What remains of Matsumoto Castle

Mike Grist Haikyo, Military Installations, Nagano 4 Comments

Matsumoto Castle in Nagano is one of the few remaining original castles in Japan. A fort was first built at the site in 1504, then in 1550 the Takeda clan under big boss Tokugawa Ieyasu built it up further, with the Norimasa clan taking over stewardship from 1590, extensively reinforcing and adding to the structure. That makes it around 500 years old, no doubt one of the oldest buildings in Japan. It’s a traditional wooden structure of several levels, with the pagoda-like structure common in traditional Japanese buildings. It is nick-named “Crow Castle” for it’s black walls and spreading wings.


I visited the castle around 4 months ago now, but never got round to posting about it. Su Young and I went on a hiking/camping trip up in Kita-kami- a 3-day trek into the mountains that unfortunately got fore-stalled at the first campground after a night spent freezing in the colder-than-expected mountain air. I don’t think I’ve ever been so uncomfortable in my life. We both put on all our clothes and got inside the same sleeping bag, with the other one around it, gloves and hats on, unable to move, and still cold to the bone.

I guess I don’t have winter gear. We should have expected such cold seeing as we were going in October, but it was still temperate in Tokyo.


After that miserable night we took one final hike a few hours up, then came down again and spent the night in a Toyoko Inn in Matsumoto. The next day we did a quick bit of sight-seeing before our shinkansen out, taking in the Matsumoto castle tour as well as Wasabi ice-cream, a local delicacy I hear, and posing variously with a statue of a boy playing a flute (as I do) and a girl playing a violin (as Su Young does).

With tree.

I didn’t eat any of the Wasabi ice cream- not really my thing. I had half vanilla, half chocolate.

Over the moat.

Under the trees.

Steep stairs inside.


View from the 3rd floor, over the gardens.


Over the city, to the mountains.

Attached to the castle was a history museum, which we wandered through for a while.



Samurai lacquered ceramic armour.

Hand rocket launcher. RPG.

Phalli, for a manhood festival.

The bigest one is missing. What a pity.




SY and I.


Location – Matsumoto, Nagano

Entry – A few hundred yen

Facts – 1504, 1550, 1590, traditional original wooden style.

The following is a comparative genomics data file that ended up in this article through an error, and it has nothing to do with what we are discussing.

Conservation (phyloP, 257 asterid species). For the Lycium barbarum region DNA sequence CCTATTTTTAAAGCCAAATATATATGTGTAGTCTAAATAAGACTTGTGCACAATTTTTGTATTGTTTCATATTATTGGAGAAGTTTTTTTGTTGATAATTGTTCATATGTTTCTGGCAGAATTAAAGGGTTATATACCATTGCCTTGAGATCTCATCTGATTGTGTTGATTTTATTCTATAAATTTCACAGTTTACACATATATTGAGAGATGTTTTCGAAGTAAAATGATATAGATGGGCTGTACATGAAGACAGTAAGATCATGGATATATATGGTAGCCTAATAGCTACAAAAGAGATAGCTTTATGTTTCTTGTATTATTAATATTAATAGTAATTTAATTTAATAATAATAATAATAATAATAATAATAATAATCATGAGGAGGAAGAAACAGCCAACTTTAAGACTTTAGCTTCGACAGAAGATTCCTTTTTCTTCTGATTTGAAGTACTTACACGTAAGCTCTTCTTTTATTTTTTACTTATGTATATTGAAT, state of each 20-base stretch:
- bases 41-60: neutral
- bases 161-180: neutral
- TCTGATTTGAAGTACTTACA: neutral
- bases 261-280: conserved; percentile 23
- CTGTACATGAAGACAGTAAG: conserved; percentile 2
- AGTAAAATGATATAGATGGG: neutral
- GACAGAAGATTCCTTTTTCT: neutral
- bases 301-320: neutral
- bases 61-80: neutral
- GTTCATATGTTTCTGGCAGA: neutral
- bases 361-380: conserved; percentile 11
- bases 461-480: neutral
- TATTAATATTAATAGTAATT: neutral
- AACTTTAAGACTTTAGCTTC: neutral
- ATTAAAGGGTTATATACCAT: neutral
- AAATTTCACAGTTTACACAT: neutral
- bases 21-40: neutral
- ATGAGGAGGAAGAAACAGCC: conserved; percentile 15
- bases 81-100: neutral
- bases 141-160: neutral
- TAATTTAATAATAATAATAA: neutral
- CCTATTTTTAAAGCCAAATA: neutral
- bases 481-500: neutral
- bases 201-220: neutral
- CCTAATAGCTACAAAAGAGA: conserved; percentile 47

Architect – Takeda, Norimasa.

Highlights – Being the oldest thing I’ve seen in Japan. Wasabi ice cream.


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Comments 4

  1. Did it never occur to the Japanese castle builders that wood burns?

    You’ve seen Ran, right- where the ageing warlord walks slowly out of his blazing keep? Amazing!

  2. What a beautiful castle! I myself thought what an amazing feat, being made of wood and all, that it has stood the test of time…

    Is that where they have those chin chin festivals?

    Whaaaat you didn’t try the wasabi ice? 🙁

  3. Post

    Tony- It is strange, isn’t it. Why not build in stone? I’m sure there’s a good reason, but I don’t know it. Ran- haven’t seen that, though of course have heard of it. I’ll put it on the list.

    Kelly- It was beautiful, I was surprised by how old it was actually. I’ve come to think there’s nothing that old in all of Japan. 500 years is not too shabby. Though I wonder- has it been demolished and re-built during that time? Maybe.
    Chin-chin (phallus) festivals, I guess they may have one here- I think they’re pretty prevalent all over the country though. Wasabi ice, ha! Maybe I tried a bit 😉

  4. Tony–Stone is used in the outside walls and foundations of nearly all Japanese castles to a certain extent. One of the reasons that it wasn’t important to have the keep built out of non-flammable materials is because if the invading force made it as far as the keep, the fall of the castle was pretty much inevitable anyway. In this case, the daimyo and his family would use the keep as place of refuge for committing sepuku.

    It’s been years since I’ve seen Ran, but if I recall correctly this is how it’s used in that film as well.

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